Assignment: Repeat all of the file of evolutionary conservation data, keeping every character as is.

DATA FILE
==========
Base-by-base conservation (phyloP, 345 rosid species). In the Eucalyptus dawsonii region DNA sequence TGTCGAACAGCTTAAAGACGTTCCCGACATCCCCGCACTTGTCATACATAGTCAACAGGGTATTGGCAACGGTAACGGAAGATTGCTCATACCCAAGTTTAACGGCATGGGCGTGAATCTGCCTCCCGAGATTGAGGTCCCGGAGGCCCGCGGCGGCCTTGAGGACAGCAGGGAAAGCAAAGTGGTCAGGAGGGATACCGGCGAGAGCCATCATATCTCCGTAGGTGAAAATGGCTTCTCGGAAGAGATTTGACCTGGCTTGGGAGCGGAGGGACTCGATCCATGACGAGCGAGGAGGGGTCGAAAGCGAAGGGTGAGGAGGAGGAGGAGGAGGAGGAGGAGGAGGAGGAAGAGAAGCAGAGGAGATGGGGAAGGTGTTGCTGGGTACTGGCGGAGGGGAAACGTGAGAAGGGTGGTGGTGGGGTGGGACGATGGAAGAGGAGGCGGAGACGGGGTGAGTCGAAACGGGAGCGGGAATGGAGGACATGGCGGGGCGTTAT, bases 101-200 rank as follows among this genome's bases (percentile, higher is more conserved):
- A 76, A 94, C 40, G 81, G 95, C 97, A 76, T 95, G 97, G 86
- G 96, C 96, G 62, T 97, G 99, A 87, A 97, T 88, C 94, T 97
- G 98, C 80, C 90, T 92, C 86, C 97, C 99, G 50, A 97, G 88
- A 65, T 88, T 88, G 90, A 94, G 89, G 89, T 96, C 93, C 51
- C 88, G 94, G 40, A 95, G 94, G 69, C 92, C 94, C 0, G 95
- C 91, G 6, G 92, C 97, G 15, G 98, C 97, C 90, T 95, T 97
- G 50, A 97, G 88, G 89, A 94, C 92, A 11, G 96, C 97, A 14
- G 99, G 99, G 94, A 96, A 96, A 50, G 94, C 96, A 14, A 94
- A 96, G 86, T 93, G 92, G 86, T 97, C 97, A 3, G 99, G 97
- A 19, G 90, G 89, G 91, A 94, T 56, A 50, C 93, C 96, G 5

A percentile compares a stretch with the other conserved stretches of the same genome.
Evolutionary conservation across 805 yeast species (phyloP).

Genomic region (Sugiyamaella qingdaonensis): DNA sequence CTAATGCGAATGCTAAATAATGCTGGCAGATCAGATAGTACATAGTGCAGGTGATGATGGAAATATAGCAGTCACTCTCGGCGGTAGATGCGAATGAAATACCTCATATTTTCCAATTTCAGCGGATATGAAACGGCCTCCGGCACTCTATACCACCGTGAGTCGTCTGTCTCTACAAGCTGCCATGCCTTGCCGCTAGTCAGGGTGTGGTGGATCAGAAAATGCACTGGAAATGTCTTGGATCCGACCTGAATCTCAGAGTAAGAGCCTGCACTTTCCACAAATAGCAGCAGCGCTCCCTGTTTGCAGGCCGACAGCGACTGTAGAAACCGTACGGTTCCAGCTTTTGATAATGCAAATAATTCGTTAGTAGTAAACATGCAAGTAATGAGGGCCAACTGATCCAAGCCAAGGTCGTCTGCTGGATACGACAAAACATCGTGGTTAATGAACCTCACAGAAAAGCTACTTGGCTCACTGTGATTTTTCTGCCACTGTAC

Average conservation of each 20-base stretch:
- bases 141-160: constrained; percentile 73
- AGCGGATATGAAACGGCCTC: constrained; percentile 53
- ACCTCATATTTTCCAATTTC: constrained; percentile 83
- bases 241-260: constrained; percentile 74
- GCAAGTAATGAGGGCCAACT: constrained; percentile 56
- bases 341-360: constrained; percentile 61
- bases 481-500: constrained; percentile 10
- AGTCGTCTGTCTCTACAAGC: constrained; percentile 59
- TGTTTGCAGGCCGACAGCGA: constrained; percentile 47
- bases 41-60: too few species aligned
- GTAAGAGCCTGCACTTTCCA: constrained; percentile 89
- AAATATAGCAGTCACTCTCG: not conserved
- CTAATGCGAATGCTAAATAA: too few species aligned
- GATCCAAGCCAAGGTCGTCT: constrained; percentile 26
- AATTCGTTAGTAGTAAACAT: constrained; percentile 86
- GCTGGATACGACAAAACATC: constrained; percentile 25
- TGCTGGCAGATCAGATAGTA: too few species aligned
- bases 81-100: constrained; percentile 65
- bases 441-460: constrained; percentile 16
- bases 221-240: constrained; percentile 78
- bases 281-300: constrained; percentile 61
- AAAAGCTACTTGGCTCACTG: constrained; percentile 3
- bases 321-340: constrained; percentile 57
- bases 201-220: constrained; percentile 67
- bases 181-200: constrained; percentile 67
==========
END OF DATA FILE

Base-by-base conservation (phyloP, 345 rosid species). In the Eucalyptus dawsonii region DNA sequence TGTCGAACAGCTTAAAGACGTTCCCGACATCCCCGCACTTGTCATACATAGTCAACAGGGTATTGGCAACGGTAACGGAAGATTGCTCATACCCAAGTTTAACGGCATGGGCGTGAATCTGCCTCCCGAGATTGAGGTCCCGGAGGCCCGCGGCGGCCTTGAGGACAGCAGGGAAAGCAAAGTGGTCAGGAGGGATACCGGCGAGAGCCATCATATCTCCGTAGGTGAAAATGGCTTCTCGGAAGAGATTTGACCTGGCTTGGGAGCGGAGGGACTCGATCCATGACGAGCGAGGAGGGGTCGAAAGCGAAGGGTGAGGAGGAGGAGGAGGAGGAGGAGGAGGAGGAGGAAGAGAAGCAGAGGAGATGGGGAAGGTGTTGCTGGGTACTGGCGGAGGGGAAACGTGAGAAGGGTGGTGGTGGGGTGGGACGATGGAAGAGGAGGCGGAGACGGGGTGAGTCGAAACGGGAGCGGGAATGGAGGACATGGCGGGGCGTTAT, bases 101-200 rank as follows among this genome's bases (percentile, higher is more conserved):
- A 76, A 94, C 40, G 81, G 95, C 97, A 76, T 95, G 97, G 86
- G 96, C 96, G 62, T 97, G 99, A 87, A 97, T 88, C 94, T 97
- G 98, C 80, C 90, T 92, C 86, C 97, C 99, G 50, A 97, G 88
- A 65, T 88, T 88, G 90, A 94, G 89, G 89, T 96, C 93, C 51
- C 88, G 94, G 40, A 95, G 94, G 69, C 92, C 94, C 0, G 95
- C 91, G 6, G 92, C 97, G 15, G 98, C 97, C 90, T 95, T 97
- G 50, A 97, G 88, G 89, A 94, C 92, A 11, G 96, C 97, A 14
- G 99, G 99, G 94, A 96, A 96, A 50, G 94, C 96, A 14, A 94
- A 96, G 86, T 93, G 92, G 86, T 97, C 97, A 3, G 99, G 97
- A 19, G 90, G 89, G 91, A 94, T 56, A 50, C 93, C 96, G 5

A percentile compares a stretch with the other conserved stretches of the same genome.
Evolutionary conservation across 805 yeast species (phyloP).

Genomic region (Sugiyamaella qingdaonensis): DNA sequence CTAATGCGAATGCTAAATAATGCTGGCAGATCAGATAGTACATAGTGCAGGTGATGATGGAAATATAGCAGTCACTCTCGGCGGTAGATGCGAATGAAATACCTCATATTTTCCAATTTCAGCGGATATGAAACGGCCTCCGGCACTCTATACCACCGTGAGTCGTCTGTCTCTACAAGCTGCCATGCCTTGCCGCTAGTCAGGGTGTGGTGGATCAGAAAATGCACTGGAAATGTCTTGGATCCGACCTGAATCTCAGAGTAAGAGCCTGCACTTTCCACAAATAGCAGCAGCGCTCCCTGTTTGCAGGCCGACAGCGACTGTAGAAACCGTACGGTTCCAGCTTTTGATAATGCAAATAATTCGTTAGTAGTAAACATGCAAGTAATGAGGGCCAACTGATCCAAGCCAAGGTCGTCTGCTGGATACGACAAAACATCGTGGTTAATGAACCTCACAGAAAAGCTACTTGGCTCACTGTGATTTTTCTGCCACTGTAC

Average conservation of each 20-base stretch:
- bases 141-160: constrained; percentile 73
- AGCGGATATGAAACGGCCTC: constrained; percentile 53
- ACCTCATATTTTCCAATTTC: constrained; percentile 83
- bases 241-260: constrained; percentile 74
- GCAAGTAATGAGGGCCAACT: constrained; percentile 56
- bases 341-360: constrained; percentile 61
- bases 481-500: constrained; percentile 10
- AGTCGTCTGTCTCTACAAGC: constrained; percentile 59
- TGTTTGCAGGCCGACAGCGA: constrained; percentile 47
- bases 41-60: too few species aligned
- GTAAGAGCCTGCACTTTCCA: constrained; percentile 89
- AAATATAGCAGTCACTCTCG: not conserved
- CTAATGCGAATGCTAAATAA: too few species aligned
- GATCCAAGCCAAGGTCGTCT: constrained; percentile 26
- AATTCGTTAGTAGTAAACAT: constrained; percentile 86
- GCTGGATACGACAAAACATC: constrained; percentile 25
- TGCTGGCAGATCAGATAGTA: too few species aligned
- bases 81-100: constrained; percentile 65
- bases 441-460: constrained; percentile 16
- bases 221-240: constrained; percentile 78
- bases 281-300: constrained; percentile 61
- AAAAGCTACTTGGCTCACTG: constrained; percentile 3
- bases 321-340: constrained; percentile 57
- bases 201-220: constrained; percentile 67
- bases 181-200: constrained; percentile 67